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Caverly remembers being brought to tears when he first saw ASL incorporated into the show during the 2019 workshop. Back then, however, he had no intention of playing Hill. Sandra Mae Frank — a star of Deaf West’s “Spring Awakening” production and Caverly’s former Gallaudet classmate — was tapped to play piano teacher Marian Paroo, with Hill envisioned as a hearing character and Caverly cast as his accomplice Marcellus Washburn.

“I didn’t have a care in the world about how I would be involved,” Caverly says. “I thought to myself, ‘You know what? I’ll build the sets. I’ll work front of house and tear off some ticket stubs.’ I really, really wanted this production to happen.”

But that plan changed when Alexandria Wailes, the deaf artist originally set to oversee the production with hearing director Michael Baron, was cast in “For Colored Girls …” on Broadway. Frank subsequently stepped out of the cast and into the co-director’s chair, with Marian (played by Adelina Mitchell) reimagined as hearing and Caverly shifted into the role of Hill.

As co-director, Frank worked with Baron to further center the deaf perspective. While the “Spring Awakening” production she starred in had every deaf performer doubled by a hearing actor — speaking and singing their parts — extensive stretches of “The Music Man” are performed entirely in ASL, with English supertitles emblazoned above the stage.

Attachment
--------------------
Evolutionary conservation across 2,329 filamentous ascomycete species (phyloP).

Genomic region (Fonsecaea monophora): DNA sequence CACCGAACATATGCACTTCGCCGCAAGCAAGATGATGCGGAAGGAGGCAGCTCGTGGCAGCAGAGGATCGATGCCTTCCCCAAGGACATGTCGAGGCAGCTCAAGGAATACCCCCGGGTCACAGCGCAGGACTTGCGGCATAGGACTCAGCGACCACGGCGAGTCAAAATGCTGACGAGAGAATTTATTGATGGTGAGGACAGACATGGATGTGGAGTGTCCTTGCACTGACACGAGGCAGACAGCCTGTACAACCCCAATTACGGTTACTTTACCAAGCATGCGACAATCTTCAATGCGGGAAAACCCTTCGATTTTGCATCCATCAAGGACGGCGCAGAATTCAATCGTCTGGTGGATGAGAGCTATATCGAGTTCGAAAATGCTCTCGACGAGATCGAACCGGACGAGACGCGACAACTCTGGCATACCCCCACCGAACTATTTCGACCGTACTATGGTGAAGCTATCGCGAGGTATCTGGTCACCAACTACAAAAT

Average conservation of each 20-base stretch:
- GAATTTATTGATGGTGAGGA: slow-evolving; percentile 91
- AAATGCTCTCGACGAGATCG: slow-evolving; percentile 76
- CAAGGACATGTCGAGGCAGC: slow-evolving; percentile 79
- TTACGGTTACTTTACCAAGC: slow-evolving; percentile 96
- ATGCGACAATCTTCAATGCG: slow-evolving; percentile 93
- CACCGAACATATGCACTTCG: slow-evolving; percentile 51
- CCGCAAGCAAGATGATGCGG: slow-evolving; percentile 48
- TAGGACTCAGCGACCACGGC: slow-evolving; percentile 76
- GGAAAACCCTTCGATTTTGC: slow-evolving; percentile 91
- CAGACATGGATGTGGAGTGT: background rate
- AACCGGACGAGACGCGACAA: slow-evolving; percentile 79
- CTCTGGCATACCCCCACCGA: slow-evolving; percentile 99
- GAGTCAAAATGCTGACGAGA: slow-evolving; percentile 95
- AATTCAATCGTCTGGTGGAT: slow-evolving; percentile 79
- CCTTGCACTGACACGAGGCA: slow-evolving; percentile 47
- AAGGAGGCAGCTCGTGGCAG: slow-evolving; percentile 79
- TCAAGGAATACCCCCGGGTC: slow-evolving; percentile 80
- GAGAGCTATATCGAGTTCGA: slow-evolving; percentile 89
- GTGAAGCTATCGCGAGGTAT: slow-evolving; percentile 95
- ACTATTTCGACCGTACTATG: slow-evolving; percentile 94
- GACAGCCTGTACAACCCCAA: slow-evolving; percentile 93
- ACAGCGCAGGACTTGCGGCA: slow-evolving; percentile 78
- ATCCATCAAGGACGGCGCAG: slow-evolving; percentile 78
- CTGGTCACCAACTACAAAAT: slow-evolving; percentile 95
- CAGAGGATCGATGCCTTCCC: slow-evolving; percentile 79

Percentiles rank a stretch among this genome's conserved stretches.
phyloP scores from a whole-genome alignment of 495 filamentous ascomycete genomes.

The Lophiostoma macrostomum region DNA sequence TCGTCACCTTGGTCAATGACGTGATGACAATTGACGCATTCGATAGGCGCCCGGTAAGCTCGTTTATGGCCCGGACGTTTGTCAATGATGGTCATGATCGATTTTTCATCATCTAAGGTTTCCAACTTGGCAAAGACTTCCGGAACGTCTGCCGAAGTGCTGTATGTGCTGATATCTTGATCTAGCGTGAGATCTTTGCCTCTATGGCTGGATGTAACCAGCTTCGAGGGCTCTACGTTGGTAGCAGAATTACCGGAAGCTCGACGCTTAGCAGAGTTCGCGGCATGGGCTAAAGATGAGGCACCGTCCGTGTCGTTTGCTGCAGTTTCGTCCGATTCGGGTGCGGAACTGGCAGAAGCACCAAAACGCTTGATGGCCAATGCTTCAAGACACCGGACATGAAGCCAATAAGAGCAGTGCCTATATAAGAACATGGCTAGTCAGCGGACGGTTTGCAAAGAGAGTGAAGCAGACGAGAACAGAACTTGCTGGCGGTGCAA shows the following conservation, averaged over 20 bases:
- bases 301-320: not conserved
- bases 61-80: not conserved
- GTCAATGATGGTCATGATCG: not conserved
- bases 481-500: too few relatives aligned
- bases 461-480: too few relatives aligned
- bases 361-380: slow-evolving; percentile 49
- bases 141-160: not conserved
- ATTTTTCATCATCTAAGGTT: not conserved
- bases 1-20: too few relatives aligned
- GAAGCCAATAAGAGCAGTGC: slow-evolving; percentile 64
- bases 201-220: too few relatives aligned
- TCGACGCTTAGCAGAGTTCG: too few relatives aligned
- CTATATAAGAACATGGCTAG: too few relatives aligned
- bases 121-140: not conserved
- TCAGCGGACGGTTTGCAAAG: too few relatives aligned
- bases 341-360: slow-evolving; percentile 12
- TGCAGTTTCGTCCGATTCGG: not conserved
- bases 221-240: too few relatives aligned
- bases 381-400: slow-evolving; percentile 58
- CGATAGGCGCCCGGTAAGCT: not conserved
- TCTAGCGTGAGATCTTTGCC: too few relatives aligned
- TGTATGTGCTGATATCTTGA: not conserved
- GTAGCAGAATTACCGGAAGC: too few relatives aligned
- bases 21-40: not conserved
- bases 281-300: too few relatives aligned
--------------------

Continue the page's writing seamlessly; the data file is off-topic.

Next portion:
“You’ve seen ‘shadow’ actors, and people have called that an equitable experience,” says Frank, a series regular on the NBC drama “New Amsterdam.” “But I challenge that narrative. I think that it’s completely different. I want audience members to leave with the idea that they were just invited into a world of deaf and hearing individuals and they are authentically experiencing what that would look like, where deaf and hearing people are living together and coexisting in an equal and balanced way. ”

Helping make that happen is Michelle Banks, the director of artistic sign language tasked with reinterpreting Meredith Willson’s 1957 musical in ASL. She says there are myriad nuances to not only translating the text but also evoking the Midwestern accents and period-appropriate dialect. And teaching actors to perform some of the show’s rapid-fire ASL lyrics — such as those on the opening patter song “Rock Island” — comes with its own complexities.

“During the rehearsals, we’re making sure that the timing is in sync with how the hearing actors are speaking and how the deaf actors are signing — thinking about beats, counts, watching for visual cues,” Banks says. “It does take a lot of practice and harmony within the deaf and hearing artists, and it’s a challenge in and of itself. But I’ll have to say, it’s fun.”

As several people involved in the production point out, there’s still a place for more faithful revivals of Golden Age musicals — such as the lavish, Hugh Jackman-starring “Music Man” now on Broadway. But Caverly notes that “when you add deaf people into the mix, it breathes new life into a classic musical.”

“We are bringing in a totally different perspective,” Caverly adds. “In and around Gallaudet University is a huge deaf artists population that hasn’t been tapped into as a resource yet. Here I am to say, ‘Hey, we’ve been here all along, and it’s time for you to pay attention to us, include us in the conversation and include us in the development of future shows.’ ”

Olney Theater Center, 2001 Olney-Sandy Spring Rd., Olney. 301-924-3400. olneytheatre.org.